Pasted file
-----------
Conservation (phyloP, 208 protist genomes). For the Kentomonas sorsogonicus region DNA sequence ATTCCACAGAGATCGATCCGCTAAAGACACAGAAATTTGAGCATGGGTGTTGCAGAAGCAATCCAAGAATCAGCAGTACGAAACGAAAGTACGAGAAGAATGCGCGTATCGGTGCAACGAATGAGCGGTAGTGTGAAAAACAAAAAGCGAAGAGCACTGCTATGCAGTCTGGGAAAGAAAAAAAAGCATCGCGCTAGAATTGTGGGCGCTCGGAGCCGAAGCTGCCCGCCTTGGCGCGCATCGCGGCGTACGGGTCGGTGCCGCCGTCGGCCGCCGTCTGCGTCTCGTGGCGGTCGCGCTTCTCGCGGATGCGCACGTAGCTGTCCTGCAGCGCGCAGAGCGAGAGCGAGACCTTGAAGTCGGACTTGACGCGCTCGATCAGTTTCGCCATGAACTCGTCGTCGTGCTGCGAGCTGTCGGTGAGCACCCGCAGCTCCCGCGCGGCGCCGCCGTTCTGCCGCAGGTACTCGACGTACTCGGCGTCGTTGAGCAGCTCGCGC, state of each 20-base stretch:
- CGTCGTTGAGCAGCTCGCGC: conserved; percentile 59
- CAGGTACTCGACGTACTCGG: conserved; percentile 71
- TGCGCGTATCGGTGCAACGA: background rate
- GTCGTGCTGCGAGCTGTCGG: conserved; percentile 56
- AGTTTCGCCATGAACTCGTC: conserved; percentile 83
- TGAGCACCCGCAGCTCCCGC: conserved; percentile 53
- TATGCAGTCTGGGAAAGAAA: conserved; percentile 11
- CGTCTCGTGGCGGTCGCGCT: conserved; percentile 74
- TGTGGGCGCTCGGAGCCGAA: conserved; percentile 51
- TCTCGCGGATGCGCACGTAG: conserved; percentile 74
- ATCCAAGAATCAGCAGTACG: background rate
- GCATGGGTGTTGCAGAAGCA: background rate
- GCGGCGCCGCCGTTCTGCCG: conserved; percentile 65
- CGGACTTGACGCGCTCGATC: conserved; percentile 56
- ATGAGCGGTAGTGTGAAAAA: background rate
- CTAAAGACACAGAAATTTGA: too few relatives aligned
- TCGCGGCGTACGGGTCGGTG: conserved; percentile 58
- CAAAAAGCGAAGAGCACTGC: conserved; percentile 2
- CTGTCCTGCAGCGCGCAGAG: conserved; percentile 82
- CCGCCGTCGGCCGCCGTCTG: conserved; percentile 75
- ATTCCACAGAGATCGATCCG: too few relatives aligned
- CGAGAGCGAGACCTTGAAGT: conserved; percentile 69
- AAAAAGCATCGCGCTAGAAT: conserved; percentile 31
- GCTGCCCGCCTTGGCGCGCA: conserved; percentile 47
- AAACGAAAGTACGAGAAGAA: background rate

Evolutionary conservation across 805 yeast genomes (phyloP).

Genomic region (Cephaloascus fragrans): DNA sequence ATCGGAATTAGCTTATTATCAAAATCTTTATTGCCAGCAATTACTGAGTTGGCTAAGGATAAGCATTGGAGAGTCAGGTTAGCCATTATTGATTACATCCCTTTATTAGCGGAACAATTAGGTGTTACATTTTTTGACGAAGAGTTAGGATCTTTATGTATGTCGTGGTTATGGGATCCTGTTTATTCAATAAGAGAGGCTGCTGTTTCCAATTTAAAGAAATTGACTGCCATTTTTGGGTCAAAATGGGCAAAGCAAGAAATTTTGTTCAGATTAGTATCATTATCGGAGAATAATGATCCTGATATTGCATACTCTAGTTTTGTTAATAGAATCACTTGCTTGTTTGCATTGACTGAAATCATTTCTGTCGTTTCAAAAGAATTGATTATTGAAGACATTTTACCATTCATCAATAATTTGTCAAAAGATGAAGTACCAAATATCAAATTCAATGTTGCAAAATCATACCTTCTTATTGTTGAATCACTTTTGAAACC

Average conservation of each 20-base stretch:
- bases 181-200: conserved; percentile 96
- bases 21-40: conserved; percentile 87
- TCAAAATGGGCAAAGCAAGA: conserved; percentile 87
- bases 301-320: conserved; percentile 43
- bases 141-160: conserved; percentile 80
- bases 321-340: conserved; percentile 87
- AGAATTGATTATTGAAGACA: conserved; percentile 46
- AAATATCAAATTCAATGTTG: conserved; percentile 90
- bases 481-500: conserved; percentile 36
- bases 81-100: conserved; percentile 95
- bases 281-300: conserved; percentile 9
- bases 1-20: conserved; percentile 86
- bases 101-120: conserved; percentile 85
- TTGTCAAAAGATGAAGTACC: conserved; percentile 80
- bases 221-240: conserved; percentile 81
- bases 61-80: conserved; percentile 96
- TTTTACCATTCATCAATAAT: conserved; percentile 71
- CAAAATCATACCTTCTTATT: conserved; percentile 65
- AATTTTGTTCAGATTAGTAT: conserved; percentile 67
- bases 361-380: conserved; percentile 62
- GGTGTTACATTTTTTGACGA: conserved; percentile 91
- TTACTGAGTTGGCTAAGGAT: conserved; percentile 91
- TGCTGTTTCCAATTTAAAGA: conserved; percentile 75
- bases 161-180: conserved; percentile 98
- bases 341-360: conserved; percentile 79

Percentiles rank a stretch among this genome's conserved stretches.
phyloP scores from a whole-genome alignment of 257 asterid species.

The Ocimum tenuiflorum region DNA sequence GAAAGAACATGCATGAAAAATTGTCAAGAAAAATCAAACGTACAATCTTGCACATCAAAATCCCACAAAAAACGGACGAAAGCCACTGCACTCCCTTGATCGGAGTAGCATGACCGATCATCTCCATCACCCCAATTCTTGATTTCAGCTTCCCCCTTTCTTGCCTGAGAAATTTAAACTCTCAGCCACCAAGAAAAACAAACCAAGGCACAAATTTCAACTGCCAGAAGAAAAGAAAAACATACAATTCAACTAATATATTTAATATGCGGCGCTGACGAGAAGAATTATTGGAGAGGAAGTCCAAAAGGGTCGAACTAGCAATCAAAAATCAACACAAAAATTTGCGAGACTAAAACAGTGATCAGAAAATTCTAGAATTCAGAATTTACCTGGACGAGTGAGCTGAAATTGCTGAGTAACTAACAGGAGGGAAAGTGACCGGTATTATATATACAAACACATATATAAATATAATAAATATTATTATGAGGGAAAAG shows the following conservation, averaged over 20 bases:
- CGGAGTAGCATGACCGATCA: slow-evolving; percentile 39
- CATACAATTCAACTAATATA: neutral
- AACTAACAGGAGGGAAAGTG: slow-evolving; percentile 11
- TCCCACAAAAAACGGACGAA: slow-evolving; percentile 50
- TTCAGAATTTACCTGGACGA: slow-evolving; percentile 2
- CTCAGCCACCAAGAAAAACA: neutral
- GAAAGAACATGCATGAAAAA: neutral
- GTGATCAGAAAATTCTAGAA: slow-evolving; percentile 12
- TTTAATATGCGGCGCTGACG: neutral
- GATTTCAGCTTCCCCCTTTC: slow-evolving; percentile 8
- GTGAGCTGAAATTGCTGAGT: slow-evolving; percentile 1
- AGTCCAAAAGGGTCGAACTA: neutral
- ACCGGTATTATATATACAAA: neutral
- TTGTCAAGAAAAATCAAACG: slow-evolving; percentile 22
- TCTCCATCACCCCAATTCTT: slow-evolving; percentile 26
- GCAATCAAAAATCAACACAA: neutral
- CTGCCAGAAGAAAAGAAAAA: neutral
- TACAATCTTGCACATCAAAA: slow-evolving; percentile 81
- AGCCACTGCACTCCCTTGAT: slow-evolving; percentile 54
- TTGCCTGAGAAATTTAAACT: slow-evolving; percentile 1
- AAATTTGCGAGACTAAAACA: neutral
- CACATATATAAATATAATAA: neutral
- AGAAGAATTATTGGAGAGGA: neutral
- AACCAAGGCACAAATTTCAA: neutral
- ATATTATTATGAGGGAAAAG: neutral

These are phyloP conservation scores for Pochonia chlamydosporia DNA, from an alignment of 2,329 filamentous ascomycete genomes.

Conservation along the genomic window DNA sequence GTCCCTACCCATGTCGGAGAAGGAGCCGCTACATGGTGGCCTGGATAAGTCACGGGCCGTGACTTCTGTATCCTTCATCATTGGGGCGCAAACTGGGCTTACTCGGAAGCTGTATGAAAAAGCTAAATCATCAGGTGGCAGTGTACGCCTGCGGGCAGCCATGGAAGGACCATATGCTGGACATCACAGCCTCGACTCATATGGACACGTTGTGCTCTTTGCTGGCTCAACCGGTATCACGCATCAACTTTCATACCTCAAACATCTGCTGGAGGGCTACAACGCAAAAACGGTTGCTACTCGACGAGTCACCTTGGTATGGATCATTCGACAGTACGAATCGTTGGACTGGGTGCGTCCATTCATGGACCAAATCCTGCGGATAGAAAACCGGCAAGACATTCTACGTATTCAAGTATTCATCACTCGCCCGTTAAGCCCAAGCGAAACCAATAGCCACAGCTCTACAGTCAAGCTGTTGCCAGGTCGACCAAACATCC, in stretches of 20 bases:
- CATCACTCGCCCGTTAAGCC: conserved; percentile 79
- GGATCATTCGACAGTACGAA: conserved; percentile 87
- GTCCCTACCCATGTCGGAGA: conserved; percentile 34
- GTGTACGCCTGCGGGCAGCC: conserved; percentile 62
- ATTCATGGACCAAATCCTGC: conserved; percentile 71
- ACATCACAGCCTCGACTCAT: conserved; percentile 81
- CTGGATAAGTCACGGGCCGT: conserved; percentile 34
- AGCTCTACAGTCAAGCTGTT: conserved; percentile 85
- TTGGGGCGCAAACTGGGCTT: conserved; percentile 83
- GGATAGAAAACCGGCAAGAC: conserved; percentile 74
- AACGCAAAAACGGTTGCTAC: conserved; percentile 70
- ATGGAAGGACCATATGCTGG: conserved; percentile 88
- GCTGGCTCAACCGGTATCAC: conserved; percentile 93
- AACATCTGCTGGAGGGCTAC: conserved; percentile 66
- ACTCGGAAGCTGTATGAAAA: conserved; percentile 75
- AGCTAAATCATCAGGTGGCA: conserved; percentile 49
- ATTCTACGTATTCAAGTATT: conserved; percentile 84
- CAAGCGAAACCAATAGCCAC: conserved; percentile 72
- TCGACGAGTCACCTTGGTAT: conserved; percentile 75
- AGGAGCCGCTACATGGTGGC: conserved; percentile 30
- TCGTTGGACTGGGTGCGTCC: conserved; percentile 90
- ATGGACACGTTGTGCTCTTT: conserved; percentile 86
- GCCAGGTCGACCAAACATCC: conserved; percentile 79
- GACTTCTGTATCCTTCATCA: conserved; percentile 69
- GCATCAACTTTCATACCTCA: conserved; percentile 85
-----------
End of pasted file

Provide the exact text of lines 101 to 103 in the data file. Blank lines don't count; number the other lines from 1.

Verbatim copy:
- ATTCTACGTATTCAAGTATT: conserved; percentile 84
- CAAGCGAAACCAATAGCCAC: conserved; percentile 72
- TCGACGAGTCACCTTGGTAT: conserved; percentile 75